May 31, 2008

The WTO Dilemma

This report from the IHT suggests that all the negative comments being made about the WTO texts is actually a sign that progress is being made.

But seasoned diplomats cautioned that the rhetoric should be taken with a pinch of salt. They said the revised texts had helped put WTO's Doha round of negotiations within sight of an agreement.
"The more pleased you are, the less pleased you must sound," said one diplomat from a major developed country.

We agree, sometimes this might be true.

However this Xinhua article highlights one of the problems we must resolve to achieve agreement.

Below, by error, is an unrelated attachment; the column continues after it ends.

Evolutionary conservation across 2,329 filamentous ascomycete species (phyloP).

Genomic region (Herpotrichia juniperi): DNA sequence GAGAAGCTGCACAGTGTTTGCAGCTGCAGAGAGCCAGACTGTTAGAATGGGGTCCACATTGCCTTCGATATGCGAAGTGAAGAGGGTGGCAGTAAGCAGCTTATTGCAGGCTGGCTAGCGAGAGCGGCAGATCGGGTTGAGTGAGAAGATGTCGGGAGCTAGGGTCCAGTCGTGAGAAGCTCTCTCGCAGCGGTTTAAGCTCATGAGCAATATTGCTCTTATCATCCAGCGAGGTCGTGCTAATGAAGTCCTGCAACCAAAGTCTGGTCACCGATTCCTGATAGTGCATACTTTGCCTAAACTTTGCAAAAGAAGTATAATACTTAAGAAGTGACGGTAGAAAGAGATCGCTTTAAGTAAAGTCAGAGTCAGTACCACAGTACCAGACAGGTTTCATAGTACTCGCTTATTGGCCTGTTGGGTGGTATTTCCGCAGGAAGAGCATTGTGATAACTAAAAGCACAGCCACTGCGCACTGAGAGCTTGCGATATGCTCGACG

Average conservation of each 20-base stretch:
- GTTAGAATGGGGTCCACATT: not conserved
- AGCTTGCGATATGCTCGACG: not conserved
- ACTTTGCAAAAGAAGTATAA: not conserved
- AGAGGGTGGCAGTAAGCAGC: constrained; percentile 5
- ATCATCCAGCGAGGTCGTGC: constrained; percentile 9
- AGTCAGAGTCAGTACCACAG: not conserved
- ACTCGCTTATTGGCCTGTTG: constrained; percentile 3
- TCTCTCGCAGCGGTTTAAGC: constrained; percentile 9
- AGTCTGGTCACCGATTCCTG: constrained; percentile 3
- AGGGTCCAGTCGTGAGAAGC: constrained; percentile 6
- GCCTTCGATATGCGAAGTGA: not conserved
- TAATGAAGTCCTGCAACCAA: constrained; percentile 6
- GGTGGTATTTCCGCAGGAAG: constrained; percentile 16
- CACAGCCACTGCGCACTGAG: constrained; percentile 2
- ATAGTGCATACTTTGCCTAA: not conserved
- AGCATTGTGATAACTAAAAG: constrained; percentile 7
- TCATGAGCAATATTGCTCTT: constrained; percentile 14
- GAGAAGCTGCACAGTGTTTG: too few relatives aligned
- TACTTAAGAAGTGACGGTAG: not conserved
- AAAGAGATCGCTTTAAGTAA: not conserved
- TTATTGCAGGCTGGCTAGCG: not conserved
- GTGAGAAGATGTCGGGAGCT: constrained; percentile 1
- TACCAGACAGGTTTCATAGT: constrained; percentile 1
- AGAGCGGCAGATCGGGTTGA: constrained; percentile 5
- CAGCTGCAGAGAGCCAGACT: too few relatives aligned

"I was quite transparent in saying that this farm bill is not sending a great signal that the U.S. are serious about reducing their trade-distorting subsidies," WTO Director-General Pascal Lamy told a European Parliament committee after meeting visiting U.S. lawmakers in Brussels.

"The only chance you have to trump up this farm bill is the WTO deal which will then necessitate a reform of the U.S. system," Lamy said.

Does anyone have enough confidence in the US system to gamble that the US will allow an agreement reached in the WTO, an agreement which gives US manufacturers very little and services exporters nothing, to override the Farm Bill and see it being re-written? Don't forget that Bush has failed to change it already?

We say the answer to the question is NO. So why would anyone reveal their true negotiating positions and settle now? Lamy is dreaming if he thinks that there is a 60% chance of achieving a deal this year.